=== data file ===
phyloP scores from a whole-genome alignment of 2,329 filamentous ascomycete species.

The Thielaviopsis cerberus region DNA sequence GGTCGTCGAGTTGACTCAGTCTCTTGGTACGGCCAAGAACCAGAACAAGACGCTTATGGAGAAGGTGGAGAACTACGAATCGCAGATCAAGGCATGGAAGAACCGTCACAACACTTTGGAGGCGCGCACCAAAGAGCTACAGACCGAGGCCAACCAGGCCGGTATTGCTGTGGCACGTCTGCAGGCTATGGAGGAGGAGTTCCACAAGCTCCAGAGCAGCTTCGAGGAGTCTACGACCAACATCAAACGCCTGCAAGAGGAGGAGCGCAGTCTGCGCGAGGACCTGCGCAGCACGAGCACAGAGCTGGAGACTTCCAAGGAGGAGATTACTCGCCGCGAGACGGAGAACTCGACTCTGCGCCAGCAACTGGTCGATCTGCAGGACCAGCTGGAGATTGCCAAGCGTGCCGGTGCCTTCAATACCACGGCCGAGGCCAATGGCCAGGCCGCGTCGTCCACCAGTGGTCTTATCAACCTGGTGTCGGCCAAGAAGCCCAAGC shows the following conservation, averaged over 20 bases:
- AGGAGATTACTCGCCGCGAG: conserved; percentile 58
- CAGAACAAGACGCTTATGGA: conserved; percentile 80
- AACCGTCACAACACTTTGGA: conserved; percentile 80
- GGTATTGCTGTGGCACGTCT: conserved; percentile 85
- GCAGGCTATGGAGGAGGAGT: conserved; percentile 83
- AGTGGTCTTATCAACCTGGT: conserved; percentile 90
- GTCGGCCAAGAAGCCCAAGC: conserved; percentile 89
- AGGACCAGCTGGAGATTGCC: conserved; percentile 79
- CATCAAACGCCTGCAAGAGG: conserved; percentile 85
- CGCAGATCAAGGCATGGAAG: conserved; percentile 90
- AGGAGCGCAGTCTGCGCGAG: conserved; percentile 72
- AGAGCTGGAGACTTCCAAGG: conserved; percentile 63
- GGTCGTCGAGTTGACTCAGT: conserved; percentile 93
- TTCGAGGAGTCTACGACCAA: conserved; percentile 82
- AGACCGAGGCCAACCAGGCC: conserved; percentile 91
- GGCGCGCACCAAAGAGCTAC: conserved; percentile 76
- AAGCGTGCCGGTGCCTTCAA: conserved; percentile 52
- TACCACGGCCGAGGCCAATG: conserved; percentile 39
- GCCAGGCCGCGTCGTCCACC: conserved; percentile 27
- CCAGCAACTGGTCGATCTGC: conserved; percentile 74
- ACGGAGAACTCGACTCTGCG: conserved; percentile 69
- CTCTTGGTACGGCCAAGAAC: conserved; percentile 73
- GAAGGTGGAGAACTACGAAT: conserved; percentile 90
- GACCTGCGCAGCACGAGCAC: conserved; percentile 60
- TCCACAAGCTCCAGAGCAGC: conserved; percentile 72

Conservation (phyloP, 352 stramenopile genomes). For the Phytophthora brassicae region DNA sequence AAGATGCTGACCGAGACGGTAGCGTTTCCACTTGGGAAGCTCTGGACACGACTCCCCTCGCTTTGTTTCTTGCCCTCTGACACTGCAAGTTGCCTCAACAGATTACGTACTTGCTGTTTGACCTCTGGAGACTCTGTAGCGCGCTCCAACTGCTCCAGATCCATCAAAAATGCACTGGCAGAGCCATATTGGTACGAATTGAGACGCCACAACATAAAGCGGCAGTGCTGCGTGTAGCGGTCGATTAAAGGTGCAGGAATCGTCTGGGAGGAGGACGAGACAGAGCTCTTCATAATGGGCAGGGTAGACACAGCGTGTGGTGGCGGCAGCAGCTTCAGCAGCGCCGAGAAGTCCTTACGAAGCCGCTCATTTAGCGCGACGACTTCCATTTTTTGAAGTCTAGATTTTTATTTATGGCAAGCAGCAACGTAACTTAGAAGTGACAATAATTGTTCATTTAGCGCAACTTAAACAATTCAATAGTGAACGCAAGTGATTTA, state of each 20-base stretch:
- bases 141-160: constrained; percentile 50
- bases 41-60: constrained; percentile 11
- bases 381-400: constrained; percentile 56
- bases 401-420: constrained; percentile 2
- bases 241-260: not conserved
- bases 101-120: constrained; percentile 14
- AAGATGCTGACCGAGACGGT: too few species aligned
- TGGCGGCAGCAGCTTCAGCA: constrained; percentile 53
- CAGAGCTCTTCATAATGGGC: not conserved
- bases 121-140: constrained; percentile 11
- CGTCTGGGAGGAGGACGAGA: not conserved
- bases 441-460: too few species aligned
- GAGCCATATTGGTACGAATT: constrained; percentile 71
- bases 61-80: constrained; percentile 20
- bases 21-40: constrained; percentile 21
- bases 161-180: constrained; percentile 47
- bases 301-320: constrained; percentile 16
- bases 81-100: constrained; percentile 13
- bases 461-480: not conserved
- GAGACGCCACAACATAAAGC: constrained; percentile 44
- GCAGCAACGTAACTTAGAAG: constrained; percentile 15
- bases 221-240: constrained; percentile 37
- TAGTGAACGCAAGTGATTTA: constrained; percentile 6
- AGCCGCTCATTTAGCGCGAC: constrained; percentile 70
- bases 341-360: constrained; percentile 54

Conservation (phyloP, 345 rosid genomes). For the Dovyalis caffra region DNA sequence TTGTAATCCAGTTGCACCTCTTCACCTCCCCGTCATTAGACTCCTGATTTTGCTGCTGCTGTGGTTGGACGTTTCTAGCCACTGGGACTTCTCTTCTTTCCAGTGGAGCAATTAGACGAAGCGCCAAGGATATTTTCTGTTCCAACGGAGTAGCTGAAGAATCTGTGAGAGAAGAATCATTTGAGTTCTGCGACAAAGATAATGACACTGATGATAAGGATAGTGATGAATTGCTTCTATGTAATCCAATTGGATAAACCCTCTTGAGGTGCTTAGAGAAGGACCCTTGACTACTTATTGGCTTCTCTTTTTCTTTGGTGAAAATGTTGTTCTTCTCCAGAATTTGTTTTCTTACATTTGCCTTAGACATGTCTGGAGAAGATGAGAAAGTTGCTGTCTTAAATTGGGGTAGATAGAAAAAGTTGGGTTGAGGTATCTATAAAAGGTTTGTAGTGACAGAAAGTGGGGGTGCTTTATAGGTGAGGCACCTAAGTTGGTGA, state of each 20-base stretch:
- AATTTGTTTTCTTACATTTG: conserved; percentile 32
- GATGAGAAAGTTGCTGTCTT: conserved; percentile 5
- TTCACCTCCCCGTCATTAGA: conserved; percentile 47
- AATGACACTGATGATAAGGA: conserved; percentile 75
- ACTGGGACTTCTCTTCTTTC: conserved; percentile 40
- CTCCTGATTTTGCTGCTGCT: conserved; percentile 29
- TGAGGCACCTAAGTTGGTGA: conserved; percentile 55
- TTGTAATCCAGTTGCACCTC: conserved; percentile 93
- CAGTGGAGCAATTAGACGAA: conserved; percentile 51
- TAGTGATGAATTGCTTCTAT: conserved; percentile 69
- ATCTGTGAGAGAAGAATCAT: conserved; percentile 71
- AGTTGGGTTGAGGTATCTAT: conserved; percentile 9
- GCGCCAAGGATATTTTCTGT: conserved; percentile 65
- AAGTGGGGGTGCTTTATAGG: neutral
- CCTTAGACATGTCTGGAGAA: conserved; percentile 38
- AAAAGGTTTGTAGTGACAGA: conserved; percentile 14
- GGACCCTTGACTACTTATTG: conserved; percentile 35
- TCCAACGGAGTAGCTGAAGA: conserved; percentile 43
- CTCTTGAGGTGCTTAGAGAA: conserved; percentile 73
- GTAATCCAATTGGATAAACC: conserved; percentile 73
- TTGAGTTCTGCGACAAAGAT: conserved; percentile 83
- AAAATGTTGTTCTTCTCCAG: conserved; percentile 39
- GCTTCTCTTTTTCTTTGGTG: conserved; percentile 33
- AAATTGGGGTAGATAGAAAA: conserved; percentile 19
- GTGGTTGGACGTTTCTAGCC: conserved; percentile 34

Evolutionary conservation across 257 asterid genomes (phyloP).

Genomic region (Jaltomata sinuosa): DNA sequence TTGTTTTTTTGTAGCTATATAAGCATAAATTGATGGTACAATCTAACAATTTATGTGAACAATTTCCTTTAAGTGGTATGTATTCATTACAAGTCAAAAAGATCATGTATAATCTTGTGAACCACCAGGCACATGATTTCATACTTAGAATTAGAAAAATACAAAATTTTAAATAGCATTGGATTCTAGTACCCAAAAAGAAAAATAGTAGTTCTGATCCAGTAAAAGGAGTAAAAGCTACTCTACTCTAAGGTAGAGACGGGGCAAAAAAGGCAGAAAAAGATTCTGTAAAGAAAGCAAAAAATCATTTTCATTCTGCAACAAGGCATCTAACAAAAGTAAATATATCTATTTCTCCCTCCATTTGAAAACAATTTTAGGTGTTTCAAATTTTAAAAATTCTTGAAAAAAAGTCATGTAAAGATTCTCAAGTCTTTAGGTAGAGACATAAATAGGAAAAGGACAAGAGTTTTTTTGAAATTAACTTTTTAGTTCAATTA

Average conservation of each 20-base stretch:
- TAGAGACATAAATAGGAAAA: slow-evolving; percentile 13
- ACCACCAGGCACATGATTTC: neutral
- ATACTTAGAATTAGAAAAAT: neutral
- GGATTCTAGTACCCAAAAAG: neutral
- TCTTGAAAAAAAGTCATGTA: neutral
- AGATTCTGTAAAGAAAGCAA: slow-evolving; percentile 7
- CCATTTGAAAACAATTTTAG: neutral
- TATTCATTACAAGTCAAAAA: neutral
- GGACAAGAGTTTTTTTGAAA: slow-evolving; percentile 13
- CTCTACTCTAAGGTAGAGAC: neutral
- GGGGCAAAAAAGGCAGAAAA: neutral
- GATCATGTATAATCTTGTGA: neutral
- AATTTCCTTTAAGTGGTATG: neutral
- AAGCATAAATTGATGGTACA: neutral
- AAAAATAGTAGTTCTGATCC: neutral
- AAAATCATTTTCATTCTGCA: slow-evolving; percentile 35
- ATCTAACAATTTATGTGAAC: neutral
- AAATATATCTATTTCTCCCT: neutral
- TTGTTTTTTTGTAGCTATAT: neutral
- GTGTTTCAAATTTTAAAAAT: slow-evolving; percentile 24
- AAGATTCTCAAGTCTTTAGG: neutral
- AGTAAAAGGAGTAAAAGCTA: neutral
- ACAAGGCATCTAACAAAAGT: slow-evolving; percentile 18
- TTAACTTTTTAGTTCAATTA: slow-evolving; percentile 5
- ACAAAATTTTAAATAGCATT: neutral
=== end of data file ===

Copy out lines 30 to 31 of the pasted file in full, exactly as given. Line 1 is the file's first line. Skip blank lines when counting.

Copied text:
- bases 41-60: constrained; percentile 11
- bases 381-400: constrained; percentile 56